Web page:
Elderly care is a field dominated by women. The profession involves working in atypical employment relationships with unfavorable hours, low pay, high stress, and an increased risk of early retirement. A shortage of personnel exacerbated by demographic changes and inadequate staffing levels adds to these challenges (which have been further complicated by the COVID-19 pandemic). Despite the meaningful and fulfilling aspects of caring for others, caregiving is undervalued, underappreciated, and considered women's work, resulting in a lack of recognition and compensation for caregivers. The experiences of a foreign woman who works as a caregiver for elderly people in Switzerland highlight the precarious nature of care work, with low pay, little job security, and inadequate recognition for the emotional labor involved. The nursing profession in Germany is facing a shortage of nursing staff and has launched a campaign to attract young people to the field. There are still challenges in the profession, such as the history of undervaluation and the difficulties of recruiting and retaining staff. Nurses in training in Germany experience staff shortages and overwork leading to work overload and potential health risks.
German healthcare system's restructuring processes have led to non-medical services being outsourced to subsidiary companies, creating two different sets of employees with distinct working conditions. The subsidiary workers are typically migrant workers who face language barriers and unrecognized qualifications, which makes it difficult for them to obtain other jobs. A worker at a hospital laundry service describes the toxic work culture that resulted from an earlier successful labor strike, a lack of effectiveness in the company's works council, high absenteeism and employee turnover rates due to job insecurity and stress, and the potential for the laundry facility to be outsourced or closed. Discrimination and exploitation patterns are prevalent in other healthcare organizations as well, particularly for women and immigrants.
Publicly-owned hospitals aiming to make a profit have also adopted outsourcing strategies, resulting in lower wages for outsourced employees. Unions are faced with the dilemma of either accepting low-wage conditions or risking job losses by insisting on unionized work. Workers in logistics at different hospitals take action to resist outsourcing plans through distributing flyers, creating photo campaigns, and collecting signatures. The workers criticize the outsourcing plans, arguing that they will threaten the interests of the workers and the quality of the hospital's services. They aim to generate support and establish regulations that go beyond legal requirements for employee protection during company transfers. Collective solidarity among all professional groups is necessary, but most colleagues only complain and do not take action.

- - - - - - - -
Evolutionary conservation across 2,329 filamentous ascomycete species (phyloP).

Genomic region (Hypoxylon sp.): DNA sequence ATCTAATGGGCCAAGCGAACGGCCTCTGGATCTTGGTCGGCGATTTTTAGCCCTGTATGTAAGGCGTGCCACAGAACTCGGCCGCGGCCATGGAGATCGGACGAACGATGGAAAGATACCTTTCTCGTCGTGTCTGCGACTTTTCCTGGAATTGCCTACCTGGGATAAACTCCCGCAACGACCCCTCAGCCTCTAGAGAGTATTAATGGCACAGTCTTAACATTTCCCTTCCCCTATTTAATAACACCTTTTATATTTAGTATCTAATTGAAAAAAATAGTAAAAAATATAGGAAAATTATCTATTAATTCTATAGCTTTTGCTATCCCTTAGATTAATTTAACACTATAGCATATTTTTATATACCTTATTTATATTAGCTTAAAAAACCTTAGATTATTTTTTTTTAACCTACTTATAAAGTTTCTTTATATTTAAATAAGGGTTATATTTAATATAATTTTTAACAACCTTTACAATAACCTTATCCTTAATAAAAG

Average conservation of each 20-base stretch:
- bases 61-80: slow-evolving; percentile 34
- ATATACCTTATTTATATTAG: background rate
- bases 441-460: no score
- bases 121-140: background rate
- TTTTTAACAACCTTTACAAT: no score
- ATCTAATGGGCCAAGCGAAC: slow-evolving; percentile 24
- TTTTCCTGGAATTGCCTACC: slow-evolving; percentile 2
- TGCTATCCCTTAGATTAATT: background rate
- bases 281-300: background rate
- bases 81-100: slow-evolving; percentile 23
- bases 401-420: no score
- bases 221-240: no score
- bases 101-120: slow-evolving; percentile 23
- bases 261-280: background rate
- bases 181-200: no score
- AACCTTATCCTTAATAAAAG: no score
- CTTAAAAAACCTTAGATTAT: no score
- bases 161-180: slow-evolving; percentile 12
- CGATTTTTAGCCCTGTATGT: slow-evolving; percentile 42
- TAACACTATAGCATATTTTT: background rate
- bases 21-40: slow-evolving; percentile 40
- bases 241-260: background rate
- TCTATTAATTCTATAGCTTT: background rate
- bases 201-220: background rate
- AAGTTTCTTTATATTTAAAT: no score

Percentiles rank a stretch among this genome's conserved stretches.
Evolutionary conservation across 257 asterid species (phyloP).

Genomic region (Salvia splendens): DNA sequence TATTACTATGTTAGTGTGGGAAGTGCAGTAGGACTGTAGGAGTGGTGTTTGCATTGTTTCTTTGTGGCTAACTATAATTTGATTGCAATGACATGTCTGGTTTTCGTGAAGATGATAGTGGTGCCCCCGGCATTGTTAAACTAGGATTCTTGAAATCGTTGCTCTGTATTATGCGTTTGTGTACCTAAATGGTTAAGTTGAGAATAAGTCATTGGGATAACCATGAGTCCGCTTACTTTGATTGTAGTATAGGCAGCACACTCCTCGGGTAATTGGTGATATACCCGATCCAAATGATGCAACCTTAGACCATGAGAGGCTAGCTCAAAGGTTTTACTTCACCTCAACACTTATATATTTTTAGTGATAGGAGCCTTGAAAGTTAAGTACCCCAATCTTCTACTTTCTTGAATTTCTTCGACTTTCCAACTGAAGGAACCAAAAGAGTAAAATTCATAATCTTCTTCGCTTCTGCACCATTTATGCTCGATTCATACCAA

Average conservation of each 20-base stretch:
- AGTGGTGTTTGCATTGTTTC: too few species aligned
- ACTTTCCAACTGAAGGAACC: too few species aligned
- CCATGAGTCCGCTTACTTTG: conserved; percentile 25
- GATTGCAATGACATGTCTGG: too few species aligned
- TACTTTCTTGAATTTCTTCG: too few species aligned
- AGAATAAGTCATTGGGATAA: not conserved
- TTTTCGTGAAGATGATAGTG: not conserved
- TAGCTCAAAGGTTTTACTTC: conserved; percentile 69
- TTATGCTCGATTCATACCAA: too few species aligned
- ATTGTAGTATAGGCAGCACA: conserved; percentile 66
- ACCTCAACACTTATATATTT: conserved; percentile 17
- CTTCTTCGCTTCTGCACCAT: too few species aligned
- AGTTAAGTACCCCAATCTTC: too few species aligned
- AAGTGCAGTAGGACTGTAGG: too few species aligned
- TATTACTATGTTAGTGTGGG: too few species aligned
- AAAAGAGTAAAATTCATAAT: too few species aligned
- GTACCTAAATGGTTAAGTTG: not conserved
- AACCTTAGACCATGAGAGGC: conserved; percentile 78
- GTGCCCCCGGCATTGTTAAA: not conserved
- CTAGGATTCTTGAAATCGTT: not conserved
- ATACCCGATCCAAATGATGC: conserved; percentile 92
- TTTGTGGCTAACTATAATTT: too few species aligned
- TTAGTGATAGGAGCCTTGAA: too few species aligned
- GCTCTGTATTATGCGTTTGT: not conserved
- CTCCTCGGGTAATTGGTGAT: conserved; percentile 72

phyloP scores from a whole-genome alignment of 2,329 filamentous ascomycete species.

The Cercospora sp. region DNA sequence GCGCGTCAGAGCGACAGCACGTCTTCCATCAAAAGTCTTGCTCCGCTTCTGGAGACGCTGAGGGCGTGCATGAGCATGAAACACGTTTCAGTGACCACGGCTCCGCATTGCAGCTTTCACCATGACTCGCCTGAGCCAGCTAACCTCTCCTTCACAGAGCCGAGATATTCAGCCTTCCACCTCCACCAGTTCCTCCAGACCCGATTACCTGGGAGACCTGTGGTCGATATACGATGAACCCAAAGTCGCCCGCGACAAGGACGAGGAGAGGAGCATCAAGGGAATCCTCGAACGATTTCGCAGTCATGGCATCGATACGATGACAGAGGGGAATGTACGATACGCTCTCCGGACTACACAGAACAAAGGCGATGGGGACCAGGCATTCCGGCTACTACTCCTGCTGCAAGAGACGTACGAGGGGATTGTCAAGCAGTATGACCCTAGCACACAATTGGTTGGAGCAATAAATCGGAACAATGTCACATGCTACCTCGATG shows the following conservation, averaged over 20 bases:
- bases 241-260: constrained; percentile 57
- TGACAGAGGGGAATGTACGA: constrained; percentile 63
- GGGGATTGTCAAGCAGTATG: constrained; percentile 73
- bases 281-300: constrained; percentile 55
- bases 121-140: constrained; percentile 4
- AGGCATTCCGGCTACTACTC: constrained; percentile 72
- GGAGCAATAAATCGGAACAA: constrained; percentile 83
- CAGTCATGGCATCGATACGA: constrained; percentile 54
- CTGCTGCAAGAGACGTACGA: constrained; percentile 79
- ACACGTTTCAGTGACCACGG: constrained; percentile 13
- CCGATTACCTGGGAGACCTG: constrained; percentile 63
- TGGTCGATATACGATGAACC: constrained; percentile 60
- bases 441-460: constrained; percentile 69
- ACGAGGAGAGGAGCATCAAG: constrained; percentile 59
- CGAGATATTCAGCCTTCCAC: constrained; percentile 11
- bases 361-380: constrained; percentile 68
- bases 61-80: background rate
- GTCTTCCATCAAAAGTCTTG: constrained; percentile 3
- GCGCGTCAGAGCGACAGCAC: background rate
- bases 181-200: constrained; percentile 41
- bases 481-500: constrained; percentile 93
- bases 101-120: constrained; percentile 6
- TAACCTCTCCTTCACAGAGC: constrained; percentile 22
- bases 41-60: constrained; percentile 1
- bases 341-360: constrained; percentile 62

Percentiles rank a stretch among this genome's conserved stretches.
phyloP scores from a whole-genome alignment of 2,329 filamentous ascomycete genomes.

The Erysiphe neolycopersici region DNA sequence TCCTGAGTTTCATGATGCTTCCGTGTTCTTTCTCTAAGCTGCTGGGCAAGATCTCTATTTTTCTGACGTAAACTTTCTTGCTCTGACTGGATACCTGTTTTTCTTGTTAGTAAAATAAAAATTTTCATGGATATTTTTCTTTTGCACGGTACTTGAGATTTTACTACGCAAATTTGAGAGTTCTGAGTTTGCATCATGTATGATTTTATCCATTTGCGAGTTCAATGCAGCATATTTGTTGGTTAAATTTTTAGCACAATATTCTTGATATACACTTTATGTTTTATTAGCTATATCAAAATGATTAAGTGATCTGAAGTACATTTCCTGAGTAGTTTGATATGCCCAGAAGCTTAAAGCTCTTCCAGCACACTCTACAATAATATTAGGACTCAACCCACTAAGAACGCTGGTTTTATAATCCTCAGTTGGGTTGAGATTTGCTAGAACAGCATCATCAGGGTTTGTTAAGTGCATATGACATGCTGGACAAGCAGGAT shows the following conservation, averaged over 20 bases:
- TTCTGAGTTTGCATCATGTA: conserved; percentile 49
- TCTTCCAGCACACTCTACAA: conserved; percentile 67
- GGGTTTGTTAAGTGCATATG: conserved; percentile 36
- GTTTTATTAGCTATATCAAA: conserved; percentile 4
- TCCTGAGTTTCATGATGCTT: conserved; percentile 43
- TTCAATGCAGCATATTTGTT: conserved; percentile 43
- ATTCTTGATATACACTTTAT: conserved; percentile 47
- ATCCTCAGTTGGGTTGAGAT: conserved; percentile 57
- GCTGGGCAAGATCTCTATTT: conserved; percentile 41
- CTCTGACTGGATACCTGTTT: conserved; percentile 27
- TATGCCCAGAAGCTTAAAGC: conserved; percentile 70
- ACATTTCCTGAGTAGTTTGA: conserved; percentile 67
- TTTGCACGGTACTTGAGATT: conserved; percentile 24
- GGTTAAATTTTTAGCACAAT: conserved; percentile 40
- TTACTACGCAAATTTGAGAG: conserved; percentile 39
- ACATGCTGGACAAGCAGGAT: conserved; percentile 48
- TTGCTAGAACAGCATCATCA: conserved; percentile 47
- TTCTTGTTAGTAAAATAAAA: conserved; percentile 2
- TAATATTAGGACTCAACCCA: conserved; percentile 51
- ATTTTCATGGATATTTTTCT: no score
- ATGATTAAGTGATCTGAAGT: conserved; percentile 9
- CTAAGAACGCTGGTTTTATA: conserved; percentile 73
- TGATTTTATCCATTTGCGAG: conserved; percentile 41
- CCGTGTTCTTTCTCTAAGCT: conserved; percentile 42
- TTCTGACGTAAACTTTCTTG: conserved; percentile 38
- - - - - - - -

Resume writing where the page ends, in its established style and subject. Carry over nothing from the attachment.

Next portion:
Migrant workers in the European restaurant industry face challenges as well. These workers are often employed in unskilled positions behind closed doors in the kitchen. Due to exclusionary migration and asylum policies, they experience forms of discipline that limit their rights and societal participation, and endure harsh working conditions and physical demands. Difficulties are faced by refugees working in gastronomy in Switzerland, including low wages, long hours, and job insecurity. Companies often take advantage of the flexible labor of refugees to meet their fluctuating staffing needs. Work in food-production is often-overlooked, while it’s socially essential. Collective action may be an effective tool for workers to demand better conditions, but it’s often stigmatized and portrayed as criminal behavior.